Introducing ASP.NET—Using localhost

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Introducing ASP.NET

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Using localhost

By putting your files within C:\Inetpub\wwwroot, you give your web server access to them. If you’ve been developing web pages for a long time, habit may drive you to open files directly in your browser by double-clicking on the HTML files. However, because ASP.NET is a server-side language, your web server needs to have a crack at the file before it’s sent to your browser for display. If the server doesn’t get this opportunity, the ASP.NET code won’t be converted into HTML that your browser can understand. For this reason, ASP.NET files can’t be opened directly from the disk using Windows Explorer.

Your local web server can be accessed through a special web address that indicates the current computer: http://localhost/. If you try this now, IIS will open up a default help page (although this behavior will vary depending on the settings of your Windows installation; for example, if you get an error instead of the default help page, don’t worry).

What you need to keep in mind, though, is that the address you’ll use to access local web applications will always start with http://localhost/, and that, by default, this root address points to the folder on your disk.

To see this in practice, create a new file named index.htm inside C:\Inetpub\wwwroot, with the following contents[2]:

Example 1.1. index.htm

<!DOCTYPE html PUBLIC "-//W3C//DTD XHTML 1.0 Strict//EN"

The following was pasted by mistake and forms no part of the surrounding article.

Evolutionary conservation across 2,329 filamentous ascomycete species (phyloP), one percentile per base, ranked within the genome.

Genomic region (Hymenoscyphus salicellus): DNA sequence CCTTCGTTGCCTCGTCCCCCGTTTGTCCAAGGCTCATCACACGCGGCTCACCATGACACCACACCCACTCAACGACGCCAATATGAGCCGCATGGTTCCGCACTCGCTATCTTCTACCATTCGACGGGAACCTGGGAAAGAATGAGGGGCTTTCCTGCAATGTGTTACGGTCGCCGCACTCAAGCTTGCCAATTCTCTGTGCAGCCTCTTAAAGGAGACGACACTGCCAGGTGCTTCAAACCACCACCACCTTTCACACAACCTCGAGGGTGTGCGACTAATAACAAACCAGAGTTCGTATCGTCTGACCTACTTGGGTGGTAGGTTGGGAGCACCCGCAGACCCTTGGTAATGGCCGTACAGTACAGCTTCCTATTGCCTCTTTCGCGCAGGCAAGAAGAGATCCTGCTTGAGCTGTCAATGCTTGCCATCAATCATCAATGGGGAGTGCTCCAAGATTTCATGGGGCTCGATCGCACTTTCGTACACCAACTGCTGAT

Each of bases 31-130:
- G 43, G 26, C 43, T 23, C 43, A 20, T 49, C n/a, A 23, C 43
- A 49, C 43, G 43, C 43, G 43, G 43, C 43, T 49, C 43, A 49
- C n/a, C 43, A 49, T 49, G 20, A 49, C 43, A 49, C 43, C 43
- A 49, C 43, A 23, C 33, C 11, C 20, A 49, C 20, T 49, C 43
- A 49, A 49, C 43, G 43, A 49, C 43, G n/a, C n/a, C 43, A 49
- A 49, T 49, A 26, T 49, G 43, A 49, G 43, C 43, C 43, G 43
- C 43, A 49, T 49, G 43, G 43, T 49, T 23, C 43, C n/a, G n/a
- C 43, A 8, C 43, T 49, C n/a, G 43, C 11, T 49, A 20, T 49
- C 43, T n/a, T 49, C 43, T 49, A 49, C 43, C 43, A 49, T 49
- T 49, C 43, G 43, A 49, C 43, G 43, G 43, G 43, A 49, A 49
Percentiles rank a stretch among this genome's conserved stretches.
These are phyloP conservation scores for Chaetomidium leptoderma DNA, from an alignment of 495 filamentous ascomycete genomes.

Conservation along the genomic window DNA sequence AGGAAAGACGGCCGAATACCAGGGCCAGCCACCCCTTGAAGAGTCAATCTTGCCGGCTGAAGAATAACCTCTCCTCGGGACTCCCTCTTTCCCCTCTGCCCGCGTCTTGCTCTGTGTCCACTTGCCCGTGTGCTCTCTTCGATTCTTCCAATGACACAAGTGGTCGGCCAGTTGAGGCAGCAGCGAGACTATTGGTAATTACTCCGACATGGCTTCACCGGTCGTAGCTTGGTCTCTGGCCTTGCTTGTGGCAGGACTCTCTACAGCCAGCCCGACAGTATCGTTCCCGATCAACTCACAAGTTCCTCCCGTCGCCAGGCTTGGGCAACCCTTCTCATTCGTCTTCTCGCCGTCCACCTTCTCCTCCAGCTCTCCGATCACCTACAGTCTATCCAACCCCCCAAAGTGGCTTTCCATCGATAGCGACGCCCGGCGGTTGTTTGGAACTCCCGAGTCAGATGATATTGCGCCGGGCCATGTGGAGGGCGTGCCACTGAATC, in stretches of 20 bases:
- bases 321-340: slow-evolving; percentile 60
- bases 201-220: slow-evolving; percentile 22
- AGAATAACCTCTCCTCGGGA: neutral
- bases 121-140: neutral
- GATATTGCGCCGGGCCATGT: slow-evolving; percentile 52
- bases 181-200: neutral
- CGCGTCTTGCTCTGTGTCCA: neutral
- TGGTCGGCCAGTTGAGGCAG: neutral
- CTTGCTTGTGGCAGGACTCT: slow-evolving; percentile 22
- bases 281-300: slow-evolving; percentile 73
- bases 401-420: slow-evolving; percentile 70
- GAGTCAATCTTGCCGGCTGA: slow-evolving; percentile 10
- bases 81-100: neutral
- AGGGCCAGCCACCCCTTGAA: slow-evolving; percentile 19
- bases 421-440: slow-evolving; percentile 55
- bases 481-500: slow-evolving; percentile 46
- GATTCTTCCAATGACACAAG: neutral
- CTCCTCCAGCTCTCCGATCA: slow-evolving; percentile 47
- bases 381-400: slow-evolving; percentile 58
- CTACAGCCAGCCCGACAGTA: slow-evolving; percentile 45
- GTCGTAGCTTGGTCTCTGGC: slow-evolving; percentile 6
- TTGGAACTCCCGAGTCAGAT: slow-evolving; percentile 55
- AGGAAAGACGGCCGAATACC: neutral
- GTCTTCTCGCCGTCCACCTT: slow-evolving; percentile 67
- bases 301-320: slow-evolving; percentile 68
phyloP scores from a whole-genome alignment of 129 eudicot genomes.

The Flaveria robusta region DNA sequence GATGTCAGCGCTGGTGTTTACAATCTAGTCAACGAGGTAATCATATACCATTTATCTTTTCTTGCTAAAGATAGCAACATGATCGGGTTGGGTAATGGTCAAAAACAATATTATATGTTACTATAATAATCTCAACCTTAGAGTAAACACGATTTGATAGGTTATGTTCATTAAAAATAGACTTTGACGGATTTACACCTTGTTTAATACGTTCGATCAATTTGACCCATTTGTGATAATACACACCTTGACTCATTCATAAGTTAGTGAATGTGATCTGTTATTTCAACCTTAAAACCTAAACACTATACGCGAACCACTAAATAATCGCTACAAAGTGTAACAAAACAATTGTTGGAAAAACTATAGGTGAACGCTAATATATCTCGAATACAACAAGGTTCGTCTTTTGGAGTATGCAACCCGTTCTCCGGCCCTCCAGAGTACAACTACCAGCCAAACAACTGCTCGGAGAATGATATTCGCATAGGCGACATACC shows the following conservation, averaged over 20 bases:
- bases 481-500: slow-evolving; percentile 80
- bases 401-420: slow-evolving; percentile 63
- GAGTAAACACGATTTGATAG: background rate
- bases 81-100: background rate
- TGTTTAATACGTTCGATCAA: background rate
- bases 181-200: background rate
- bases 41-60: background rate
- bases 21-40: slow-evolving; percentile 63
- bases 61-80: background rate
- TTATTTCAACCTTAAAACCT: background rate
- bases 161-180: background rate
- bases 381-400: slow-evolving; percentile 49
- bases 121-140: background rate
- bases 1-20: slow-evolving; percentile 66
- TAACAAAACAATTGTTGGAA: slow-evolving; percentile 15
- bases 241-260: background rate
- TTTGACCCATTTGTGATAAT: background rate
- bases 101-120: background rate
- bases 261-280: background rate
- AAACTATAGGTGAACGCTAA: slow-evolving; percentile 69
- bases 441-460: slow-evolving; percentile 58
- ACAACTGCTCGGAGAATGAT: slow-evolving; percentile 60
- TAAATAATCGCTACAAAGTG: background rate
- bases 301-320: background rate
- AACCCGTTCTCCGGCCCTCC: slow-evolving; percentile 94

<title>Simple HTML Page</title>   
    <P>This is a simple HTML page.   

Now, load this page through http://localhost/index.htm, as shown in Figure 1.6, "Testing IIS".

Figure 1.6. Testing IIS

Experiencing an Error?
If the page doesn’t load as illustrated in Figure 1.6, "Testing IIS", your IIS installation has problems. You might want to double-check that you correctly followed the steps for installing it, and re-check the IIS configuration procedure.

This localhost name is equivalent to the so-called loopback IP address,, so you can get the same results by entering into your browser. If you know them, you can also use the name or IP address of your machine to the same end.

Note that if you do try any of these equivalents, a dialog will appear before the page is opened, to ask you for your network credentials. This occurs because you’re no longer using your local authentication, which is implicit with localhost.

Stopping and Starting IIS
Now that we have IIS up and running, and ASP.NET installed, let’s look at how you can start, stop, and restart IIS if the need arises. For the most part, you’ll always want to have IIS running; however, if you want to shut it down temporarily for any reason (such as security concerns), you can. Also, some external programs may stop IIS upon launch because of potential security vulnerabilities, so you’ll need to start it again yourself. If you want to stop IIS when it’s not being used, simply open the Internet Information Services management console, right-click on Default Web Site and select Stop. Alternatively, after selecting Default Web Site, you can use the Stop, Pause, and Play icons from the toolbar.

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